Leaving the EU would hit British living standards, stoke inflation and wipe up to 5.5% off GDP, the International Monetary Fund has warned with less than a week to go until the referendum.
The IMF used its annual report on the British economy to say Brexit would plunge the UK into recession next year and that it could see no economic advantage in leaving the EU.
Previous IMF interventions have drawn an angry response from leave campaigners who have already said the fund should not interfere in the UK’s democratic process. The leave camp has also attacked its record on economic forecasting.
Responding to the latest IMF remarks, Matthew Elliott, chief executive of Vote Leave said: “The IMF has chosen to ignore the positive benefits of leaving the EU and instead focused only on the supposed negatives. If we vote leave, we can create 300,000 jobs by doing trade deals with fast growing economies across the globe. We can stop sending the £350m we pay Brussels every week. That is why it is safer to vote leave.”
The IMF said last month that Brexit could spark a stock market crash and a steep fall in house prices. In Saturday’s report to conclude its annual assessment of Britain’s economy, it added that a leave vote would tie the UK up in trade negotiations that could drag on for years.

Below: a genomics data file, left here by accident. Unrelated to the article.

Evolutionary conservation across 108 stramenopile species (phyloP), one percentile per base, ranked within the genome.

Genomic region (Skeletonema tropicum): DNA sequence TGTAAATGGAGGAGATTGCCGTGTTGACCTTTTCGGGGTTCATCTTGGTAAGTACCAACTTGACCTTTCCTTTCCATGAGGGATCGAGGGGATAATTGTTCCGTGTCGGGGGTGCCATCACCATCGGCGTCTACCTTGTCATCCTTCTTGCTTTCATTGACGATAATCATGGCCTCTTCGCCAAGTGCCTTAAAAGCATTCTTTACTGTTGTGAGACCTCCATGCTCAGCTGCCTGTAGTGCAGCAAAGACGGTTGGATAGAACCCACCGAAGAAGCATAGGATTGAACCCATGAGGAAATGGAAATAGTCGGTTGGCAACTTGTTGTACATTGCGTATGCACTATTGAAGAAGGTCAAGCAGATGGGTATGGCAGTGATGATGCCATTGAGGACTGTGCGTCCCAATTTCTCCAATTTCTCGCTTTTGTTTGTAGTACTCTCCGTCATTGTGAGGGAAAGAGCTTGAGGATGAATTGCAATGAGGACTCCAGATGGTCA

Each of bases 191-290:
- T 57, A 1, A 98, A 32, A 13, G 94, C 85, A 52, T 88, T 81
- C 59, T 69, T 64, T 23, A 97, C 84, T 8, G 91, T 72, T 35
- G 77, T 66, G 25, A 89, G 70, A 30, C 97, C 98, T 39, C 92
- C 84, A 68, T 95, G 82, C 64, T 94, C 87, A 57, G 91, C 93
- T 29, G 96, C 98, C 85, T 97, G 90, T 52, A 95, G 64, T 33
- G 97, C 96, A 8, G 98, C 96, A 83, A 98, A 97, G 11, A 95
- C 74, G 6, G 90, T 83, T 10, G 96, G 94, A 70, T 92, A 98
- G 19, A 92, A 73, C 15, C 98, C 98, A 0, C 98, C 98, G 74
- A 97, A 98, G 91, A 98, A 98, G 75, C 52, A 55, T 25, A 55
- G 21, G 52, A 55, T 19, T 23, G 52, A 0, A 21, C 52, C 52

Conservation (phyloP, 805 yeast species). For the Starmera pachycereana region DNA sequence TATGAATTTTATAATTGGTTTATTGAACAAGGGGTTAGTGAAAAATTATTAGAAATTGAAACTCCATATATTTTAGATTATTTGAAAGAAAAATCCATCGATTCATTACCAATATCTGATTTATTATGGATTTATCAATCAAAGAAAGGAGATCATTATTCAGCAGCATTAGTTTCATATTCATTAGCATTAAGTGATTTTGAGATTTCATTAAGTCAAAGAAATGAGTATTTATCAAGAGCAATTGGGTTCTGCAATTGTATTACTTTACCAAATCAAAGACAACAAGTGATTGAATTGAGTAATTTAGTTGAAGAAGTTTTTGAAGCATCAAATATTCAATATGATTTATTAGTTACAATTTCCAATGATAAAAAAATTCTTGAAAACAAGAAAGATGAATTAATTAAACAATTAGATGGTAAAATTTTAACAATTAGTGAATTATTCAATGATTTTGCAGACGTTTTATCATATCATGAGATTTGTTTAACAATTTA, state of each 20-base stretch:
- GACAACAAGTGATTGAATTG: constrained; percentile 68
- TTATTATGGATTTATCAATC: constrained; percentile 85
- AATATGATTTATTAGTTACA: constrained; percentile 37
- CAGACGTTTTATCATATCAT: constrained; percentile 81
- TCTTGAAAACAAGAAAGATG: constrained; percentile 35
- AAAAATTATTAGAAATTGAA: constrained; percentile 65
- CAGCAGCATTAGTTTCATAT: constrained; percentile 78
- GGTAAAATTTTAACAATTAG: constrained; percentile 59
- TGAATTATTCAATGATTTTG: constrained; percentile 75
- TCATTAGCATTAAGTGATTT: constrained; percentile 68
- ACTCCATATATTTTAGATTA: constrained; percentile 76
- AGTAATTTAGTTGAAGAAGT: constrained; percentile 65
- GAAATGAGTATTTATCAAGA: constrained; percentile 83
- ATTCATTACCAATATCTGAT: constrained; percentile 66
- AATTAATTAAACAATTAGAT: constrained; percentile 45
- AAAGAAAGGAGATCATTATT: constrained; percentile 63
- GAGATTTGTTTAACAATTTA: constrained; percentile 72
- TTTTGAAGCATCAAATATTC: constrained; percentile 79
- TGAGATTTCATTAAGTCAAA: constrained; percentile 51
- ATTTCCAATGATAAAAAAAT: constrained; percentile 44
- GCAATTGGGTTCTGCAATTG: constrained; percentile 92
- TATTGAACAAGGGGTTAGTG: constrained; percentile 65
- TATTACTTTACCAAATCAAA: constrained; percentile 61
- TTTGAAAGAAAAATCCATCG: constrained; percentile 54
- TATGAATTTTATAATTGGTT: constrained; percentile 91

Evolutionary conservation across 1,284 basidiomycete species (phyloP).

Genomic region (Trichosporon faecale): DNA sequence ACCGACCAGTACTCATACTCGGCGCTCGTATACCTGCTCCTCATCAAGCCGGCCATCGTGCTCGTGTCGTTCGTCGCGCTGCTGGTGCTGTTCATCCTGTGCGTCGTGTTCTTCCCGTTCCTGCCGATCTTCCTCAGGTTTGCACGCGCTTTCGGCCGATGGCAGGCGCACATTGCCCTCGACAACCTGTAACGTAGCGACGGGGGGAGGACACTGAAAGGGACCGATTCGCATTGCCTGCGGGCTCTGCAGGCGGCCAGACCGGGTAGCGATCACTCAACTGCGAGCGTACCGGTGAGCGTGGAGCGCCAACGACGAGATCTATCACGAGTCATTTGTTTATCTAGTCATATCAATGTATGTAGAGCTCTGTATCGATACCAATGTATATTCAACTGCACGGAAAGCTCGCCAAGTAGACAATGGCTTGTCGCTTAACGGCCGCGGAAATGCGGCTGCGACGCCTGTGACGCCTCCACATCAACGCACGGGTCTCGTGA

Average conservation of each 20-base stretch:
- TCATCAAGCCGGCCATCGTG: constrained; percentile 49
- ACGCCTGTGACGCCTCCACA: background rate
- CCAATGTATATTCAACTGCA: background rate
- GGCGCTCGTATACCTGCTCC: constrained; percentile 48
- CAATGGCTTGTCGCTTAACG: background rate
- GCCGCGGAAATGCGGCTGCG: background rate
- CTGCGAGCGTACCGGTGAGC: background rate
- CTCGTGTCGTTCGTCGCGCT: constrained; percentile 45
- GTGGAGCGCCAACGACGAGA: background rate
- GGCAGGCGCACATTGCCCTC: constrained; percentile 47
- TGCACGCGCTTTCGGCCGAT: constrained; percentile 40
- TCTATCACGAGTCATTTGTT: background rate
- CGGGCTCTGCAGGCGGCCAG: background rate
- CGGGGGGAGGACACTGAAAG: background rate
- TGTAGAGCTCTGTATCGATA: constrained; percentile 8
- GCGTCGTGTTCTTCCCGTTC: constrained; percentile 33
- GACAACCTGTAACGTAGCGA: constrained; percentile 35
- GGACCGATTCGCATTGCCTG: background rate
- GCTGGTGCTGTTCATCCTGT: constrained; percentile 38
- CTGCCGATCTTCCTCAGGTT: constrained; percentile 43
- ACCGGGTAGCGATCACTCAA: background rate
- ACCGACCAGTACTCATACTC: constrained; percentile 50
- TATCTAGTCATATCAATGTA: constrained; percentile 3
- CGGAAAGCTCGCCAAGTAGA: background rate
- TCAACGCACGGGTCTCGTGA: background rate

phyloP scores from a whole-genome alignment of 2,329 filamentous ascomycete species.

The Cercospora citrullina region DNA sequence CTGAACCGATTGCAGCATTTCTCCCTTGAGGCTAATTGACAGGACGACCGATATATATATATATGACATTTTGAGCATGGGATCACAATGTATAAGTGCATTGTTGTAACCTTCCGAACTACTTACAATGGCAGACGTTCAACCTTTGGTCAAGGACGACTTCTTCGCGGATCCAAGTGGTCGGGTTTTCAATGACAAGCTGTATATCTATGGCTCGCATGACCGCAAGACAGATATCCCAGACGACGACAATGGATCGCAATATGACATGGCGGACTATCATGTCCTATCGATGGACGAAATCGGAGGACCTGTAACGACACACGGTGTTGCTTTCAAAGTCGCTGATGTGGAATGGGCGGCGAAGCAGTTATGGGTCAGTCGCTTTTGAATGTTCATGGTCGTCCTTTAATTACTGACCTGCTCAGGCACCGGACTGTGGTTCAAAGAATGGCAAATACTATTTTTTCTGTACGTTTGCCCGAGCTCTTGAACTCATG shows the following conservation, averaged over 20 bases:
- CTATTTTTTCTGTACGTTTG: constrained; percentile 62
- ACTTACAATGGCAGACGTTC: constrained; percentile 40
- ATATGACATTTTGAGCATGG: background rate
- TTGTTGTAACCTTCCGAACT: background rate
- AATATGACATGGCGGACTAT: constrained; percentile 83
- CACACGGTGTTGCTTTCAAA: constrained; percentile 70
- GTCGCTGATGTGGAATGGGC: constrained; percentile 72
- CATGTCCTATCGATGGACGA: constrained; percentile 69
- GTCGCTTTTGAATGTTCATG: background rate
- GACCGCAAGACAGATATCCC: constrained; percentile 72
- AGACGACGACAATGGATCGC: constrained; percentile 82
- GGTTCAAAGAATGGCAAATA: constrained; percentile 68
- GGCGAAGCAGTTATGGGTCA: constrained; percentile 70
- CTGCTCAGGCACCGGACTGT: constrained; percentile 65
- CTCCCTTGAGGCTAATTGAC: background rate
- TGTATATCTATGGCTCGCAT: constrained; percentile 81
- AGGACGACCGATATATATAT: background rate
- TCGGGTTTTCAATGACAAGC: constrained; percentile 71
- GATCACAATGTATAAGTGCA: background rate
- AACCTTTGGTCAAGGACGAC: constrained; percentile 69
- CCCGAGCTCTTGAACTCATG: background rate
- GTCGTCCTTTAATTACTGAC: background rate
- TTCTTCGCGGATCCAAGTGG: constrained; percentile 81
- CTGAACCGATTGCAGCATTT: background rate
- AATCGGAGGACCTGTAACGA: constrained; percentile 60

The resulting uncertainty would hit spending and financial markets, it said, estimating that even under a relatively benign scenario in which the UK negotiated a trade status similar to that between Norway and the EU, output would fall by 1.5% by 2019, compared with where it would be under continued EU membership.
It modelled a less favourable outlook, in which GDP would fall more steeply. “In the adverse scenario of long negotiations and a default to the trade rules of the World Trade Organisation, GDP plunges by 5.5% by 2019,” it said.
Under that scenario, the UK would fall into recession in 2017, IMF officials said. “The implication would be negative growth in 2017,” said one official briefing reporters in a conference call.
In a baseline scenario in which the UK remains in the EU, growth would be expected to recover in late 2016, as the effects of the referendum waned. But the IMF’s experts also forecast various threats to the UK economy beyond the closely fought vote.